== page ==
As it stands, money put into a business through a crowdfunding site is not protected under the Financial Services Compensation Scheme.
However, most of the bigger crowdfunding sites manage risk in different ways and investors should read what mesuares they have in place before they invest.
Is crowdfunding regulated?
At the moment, crowdfunding platforms are not regulated by the Financial Conduct Authority (FCA).
However, the FCA recently announced it is looking into regulating the loan based and investment based parts of the crowdfunding industry.
The watchdog said investors willing to lend money to companies through peer-to-peer crowdfunding websites will receive explanations of the key features of the loans as standard.
They will also benefit from an assessment of the creditworthiness of borrowers before granting credit, and crowdfunding sites will need plans in place to ensure loan repayments continue even if a crowdfunding company collapses.
A 14 day cooling off period will allow both borrower and lender to withdraw without penalty from the agreement if either changes their mind. New prudential requirements will also be phased in.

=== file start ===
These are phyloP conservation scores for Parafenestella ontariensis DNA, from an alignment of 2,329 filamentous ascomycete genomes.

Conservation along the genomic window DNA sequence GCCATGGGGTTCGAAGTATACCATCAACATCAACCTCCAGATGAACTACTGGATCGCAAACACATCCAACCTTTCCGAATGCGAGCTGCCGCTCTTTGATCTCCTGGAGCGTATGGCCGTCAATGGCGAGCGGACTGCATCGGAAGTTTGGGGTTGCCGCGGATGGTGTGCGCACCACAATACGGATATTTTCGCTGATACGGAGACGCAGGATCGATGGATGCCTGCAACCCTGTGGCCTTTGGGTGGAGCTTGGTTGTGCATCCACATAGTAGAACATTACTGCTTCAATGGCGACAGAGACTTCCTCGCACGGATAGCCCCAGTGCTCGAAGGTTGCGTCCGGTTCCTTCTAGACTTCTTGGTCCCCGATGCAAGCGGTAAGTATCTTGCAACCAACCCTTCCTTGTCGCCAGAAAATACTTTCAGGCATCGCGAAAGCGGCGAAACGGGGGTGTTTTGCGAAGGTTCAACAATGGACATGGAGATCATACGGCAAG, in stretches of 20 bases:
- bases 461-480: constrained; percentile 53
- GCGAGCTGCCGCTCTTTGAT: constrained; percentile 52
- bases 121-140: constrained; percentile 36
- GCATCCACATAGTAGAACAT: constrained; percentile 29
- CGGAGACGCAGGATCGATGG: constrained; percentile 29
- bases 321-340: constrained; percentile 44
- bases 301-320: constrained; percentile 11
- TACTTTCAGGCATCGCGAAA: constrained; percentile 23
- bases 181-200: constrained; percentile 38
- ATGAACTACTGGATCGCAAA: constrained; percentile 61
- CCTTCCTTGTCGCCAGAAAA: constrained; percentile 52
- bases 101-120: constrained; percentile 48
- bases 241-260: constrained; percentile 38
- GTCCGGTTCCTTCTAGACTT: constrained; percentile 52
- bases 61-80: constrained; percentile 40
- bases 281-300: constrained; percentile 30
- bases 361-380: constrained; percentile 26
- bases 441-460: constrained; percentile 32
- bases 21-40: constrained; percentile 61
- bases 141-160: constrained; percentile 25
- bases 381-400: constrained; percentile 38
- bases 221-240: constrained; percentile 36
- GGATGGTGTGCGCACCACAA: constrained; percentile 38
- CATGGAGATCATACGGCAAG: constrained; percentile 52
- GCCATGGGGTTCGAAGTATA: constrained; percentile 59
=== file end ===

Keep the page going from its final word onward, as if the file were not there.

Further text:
More is expected on this in the New Year.
Is it true that crowdfunding is allowed in ISAs?
The Chancellor is set to launch a consultation on allowing investors to include loan-based crowdfunding investments in their annual ISA allowance.
This move will no doubt boost finance for SMEs, and make it more attractive for investors.
Equity-based crowdfunds, where investors take a stake in a start-up, already benefit from Enterprise Investment Scheme reliefs (EIS &SEIS) but could be considered too risky for ISA status.
Including loan-based crowdfunds into an ISA will boost an investor’s end return, while driving up the amount invested in SMEs through alternative finance.
What are some of the best-known crowdfunding websites?
The list is very extensive, but some well-known names include Seedrs, RateSetter, Funding Circle, Zopa.